- He supported President’s Annual Concert founded during his presidency
- “He was around the period when the industry was born”- DJ sid
- “He used his stature to develop art and literature from Botswana”- Molosi
In this edition, Time Out reflects on Sir Ketumile Masire’s role in the growth of the entertainment industry during his 18-year tenure as the country’s second president. As a principal architect of Botswana’s economy, he played a crucial role in the country’s development; in the process earning himself a reputation as a highly competent leader who also contributed to art forms including music, films and literature among others.
The annual President’s Concert is one of the biggest arts initiative that Masire has supported, to promote the arts. With roots from his presidency in the 90s, the initiative was led by Maitisong director David Slatter, and includes a variety of activities like live music performances, dance and folk performances. Just last year, it featured a diverse line up which included Bambino, Sereetsi & the Natives, Leshie Love Song, Spiza Valentino, TNT Entertainment, Mophato Dance Theatre, Sky Blue Dance Hub, Skit Kabomo (Setinkane player) and the legendary Lekofi Sejeso of the eclectic 90s local band Afro Sunshine.
Legendary radio personality and disc jockey, Sidney ‘DJ Sid’ Baitsile says the country’s entertainment industry started to really develop from the late 80’s and by the time Masire left in 1998 it still was not anything to write home about, but it showed positive signs of potential growth. “So, one can say in a nutshell he was around the period when the industry was born,” he said.
Giving an insight into the industry back then Dj Sid said he did not remember attending a live gig by a local band in the 80s. The scene was like today, dominated by foreign acts who include Brenda Fassie among others. A number of legendary SA artists were however based in Botswana including Hugh Masekela who had a studio. Dj Sid left for America for 6 years from 1986 to the end of 1991 and missed six years in which he says he heard that a number of overseas acts made it to Botswana, like Shalamar and UB 40, with the latter being referred to by many as the best show of all-time in the country. Afro Sunshine, Kgwanyape and BDF Band were also big acts then, he explained.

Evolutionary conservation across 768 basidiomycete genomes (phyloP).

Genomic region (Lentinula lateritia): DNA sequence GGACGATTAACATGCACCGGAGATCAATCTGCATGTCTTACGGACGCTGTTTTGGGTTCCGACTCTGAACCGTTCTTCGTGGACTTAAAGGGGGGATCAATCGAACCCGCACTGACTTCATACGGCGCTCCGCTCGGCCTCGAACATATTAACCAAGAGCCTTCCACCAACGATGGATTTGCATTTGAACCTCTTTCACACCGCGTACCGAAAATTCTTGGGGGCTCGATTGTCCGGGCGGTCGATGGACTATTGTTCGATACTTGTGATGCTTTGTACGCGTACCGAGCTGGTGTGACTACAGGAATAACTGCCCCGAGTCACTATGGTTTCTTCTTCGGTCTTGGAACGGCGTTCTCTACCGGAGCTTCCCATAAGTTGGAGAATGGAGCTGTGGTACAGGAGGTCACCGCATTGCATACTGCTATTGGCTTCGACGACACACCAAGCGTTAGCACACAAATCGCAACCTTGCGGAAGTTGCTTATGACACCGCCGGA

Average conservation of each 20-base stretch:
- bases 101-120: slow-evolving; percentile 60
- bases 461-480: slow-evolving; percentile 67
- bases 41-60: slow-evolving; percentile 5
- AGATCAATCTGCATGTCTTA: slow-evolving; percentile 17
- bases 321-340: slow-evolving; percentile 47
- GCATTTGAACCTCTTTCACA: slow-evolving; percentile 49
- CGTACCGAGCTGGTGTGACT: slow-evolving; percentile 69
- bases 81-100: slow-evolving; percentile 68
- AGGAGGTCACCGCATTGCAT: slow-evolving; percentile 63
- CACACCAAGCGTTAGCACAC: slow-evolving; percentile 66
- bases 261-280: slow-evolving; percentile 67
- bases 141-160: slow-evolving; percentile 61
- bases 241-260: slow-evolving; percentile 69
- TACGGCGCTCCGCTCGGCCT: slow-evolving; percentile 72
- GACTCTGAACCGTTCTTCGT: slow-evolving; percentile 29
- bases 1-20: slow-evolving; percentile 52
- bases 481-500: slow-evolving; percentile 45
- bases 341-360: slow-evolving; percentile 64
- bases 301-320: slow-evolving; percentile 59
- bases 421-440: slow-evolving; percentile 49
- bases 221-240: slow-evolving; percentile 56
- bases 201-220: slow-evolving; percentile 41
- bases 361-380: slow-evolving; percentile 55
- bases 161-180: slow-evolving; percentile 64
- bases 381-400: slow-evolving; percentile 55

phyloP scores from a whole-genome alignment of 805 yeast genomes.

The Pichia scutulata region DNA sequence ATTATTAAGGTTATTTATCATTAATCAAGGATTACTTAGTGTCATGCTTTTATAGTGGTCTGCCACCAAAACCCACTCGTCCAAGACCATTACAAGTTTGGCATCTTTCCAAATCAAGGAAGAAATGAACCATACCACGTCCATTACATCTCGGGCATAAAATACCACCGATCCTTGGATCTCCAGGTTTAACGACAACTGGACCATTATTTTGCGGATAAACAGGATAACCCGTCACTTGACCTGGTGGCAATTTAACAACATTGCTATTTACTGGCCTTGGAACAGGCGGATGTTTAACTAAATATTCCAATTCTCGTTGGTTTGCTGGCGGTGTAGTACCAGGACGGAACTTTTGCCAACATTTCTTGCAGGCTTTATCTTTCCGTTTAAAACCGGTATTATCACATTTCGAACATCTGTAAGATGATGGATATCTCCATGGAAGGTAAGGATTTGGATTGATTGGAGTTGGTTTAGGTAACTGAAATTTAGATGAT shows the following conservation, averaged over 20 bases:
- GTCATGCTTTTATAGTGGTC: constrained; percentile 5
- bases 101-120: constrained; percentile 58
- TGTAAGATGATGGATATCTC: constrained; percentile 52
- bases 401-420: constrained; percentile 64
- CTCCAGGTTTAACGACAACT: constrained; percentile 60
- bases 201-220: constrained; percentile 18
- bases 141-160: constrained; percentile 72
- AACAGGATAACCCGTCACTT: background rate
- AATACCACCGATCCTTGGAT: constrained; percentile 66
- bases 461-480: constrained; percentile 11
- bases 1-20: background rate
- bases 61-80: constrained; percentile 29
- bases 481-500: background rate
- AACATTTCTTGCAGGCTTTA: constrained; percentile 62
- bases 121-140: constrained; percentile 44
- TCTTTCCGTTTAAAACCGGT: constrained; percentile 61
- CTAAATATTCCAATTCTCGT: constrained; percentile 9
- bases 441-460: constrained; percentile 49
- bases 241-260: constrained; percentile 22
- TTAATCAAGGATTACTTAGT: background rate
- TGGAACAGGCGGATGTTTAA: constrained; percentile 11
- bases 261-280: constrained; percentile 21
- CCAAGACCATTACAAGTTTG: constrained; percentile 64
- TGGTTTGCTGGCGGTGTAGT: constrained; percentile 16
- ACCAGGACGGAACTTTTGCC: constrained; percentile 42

The 90s ushered in a whole new generation of artists, music and Djs with the help of RB2. House music and hip hop dominated the scene in the very early 90s. Kwaito was born towards the mid-90s and took over with the likes of Arthur, Mdu, Trompies, BOP, Brown Sugar, Da Vet Crew and Magents from Botswana. Hip hop also took off. P-Side was born, Third Mind came into being, Ghetto Flava, Lords of The Ghetto. Kwasa kwasa also was born, with likes of Alfredo Mos, Nata Capricon and later Franco. It was during this period that Jamaican ragga icon Shabba Ranks visited Botswana. Big venues started hosting multiple artists, with promoters hosting some memorable shows. The Monate Sukiri music festivals also helped the industry grow. “Myself, Cosmo and Ski dominated the Dj scene for a while before the likes of Fresh and Kinetic P rose to prominence,” he added.
Recently, Masire was interviewed by award winning actor Donald Molosi for his documentary film dubbed, We Are All Blue which has been on rotation on Africa Magic. He also wrote a foreword for Molosi’s book titled Blue, Black and White.
The author and actor told Time Out that Masire attended his plays, enjoyed art and literature and that is partly why he offered to write a foreword for his book to use his stature to develop art and literature from Botswana.
Molosi in his latest documentary wanted to personally thank and honour Masire.“I interviewed him and one of the things he said that stayed with me was when he said, ‘The country does not make people. It is people who make the country.’ I included that moment in the documentary because it sums up President Masire’s belief in active citizenship,” he said, explaining that he was fortunate to have crossed paths with the late former president and honoured that he believed in his capabilities and artistic talents.
Speaking at the inaugural United Congregational Church of Southern Africa (UCCSA) Chaplain’s Concert Dinner in April 2016, Masire after describing music as food for the soul, emphasized the need for the church to work on refining hymns to minister the gospel through soothing melodies as this “could be a powerful tool that could be used to capture lost souls,” advising that producing, recording and publishing quality hymns would go a long way in preaching the gospel.